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European Law Monitor newsAftermath of Hurricane Dean: the Commission finalises €3 million humanitarian aid package for the Caribbean

The Commission is preparing to allocate €3 million of emergency aid to deal with the aftermath of Hurricane Dean in the Caribbean. As a result of the decision, aid can be provided to some 50 000 people affected by the hurricane in Belize, Jamaica, Saint Lucia, Dominica and Haiti. The funds will be managed by the Commission´s Directorate-General for Humanitarian Aid (ECHO), under the responsibility of Commissioner Louis Michel.

The aid will be used for temporary shelters, medical care, drinking water, sanitation, food and other necessities, urgent repairs to homes and efforts to restore people's livelihoods.

Louis Michel, the Commissioner in charge of humanitarian aid, insisted that the disaster again underlined the importance of risk reduction programmes and preparedness. "Without the preparations and early warning systems that have already been set up in the region, thanks particularly to Commission funding, the death toll would have been much higher. Over and above the emergency aid to tackle the immediate needs of those affected, the real challenge lies in ensuring that disaster reduction becomes an integral part of development aid, particularly in high-risk regions such as the Caribbean. This investment helps to minimise future suffering and damage."

Hurricane Dean swept through the Caribbean from 17 to 21 August, killing fifteen people and leaving a trail of destruction. In Dominica and Saint Lucia 75 to 85% of the banana crop was destroyed and plantations were uprooted; the devastation of breadfruit, mango, grapefruit and avocado plantations has destroyed much of the food supply and the livelihoods of the local populations. In Haiti the worst affected regions were the south and southwest, where flooding and high winds destroyed plantations, houses and infrastructure. In Jamaica the Government has declared a month-long state of emergency. In Belize nearly 2 500 families have lost their homes and many crops have been destroyed, particularly in the Corazal and Orange Walk districts in the north.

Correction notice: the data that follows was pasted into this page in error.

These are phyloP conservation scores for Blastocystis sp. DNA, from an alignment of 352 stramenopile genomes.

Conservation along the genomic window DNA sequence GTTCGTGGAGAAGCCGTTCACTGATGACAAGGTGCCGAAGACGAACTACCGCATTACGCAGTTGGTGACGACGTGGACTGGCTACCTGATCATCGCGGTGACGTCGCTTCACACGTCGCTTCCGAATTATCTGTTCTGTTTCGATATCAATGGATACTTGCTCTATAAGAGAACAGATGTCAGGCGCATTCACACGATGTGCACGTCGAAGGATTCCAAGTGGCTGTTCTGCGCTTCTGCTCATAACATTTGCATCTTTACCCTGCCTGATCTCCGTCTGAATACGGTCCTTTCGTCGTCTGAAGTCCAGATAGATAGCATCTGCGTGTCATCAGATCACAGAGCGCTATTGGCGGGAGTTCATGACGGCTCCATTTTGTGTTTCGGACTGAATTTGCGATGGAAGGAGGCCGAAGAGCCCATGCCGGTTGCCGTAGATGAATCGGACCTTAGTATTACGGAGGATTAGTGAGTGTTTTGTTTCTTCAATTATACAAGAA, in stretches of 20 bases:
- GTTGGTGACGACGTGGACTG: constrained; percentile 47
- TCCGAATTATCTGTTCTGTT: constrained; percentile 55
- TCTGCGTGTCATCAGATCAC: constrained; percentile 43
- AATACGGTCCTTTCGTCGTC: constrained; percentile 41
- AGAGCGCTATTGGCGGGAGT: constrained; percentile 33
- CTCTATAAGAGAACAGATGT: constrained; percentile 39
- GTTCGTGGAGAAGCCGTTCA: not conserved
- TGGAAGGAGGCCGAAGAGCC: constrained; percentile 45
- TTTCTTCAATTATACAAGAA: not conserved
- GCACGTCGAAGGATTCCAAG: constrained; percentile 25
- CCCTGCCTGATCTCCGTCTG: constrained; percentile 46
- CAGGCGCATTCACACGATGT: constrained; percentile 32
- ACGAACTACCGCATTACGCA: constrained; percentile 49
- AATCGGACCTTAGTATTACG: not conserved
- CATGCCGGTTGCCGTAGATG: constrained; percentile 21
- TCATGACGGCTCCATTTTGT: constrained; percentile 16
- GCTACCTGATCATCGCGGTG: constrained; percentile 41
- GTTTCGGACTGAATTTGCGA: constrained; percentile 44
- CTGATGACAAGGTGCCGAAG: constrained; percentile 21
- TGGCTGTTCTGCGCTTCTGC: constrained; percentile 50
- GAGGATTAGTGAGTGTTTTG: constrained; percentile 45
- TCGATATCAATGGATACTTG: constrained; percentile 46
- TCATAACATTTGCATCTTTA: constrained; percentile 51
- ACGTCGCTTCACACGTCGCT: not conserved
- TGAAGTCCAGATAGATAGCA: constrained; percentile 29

Since 1995 the European Commission has provided humanitarian aid worth more than €127 million in response to emergencies in the Caribbean. In addition to emergency aid, ECHO has allocated over €16 million to disaster preparedness in the region.
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Reproduced with the permission of the European Commission REF IP/07/1273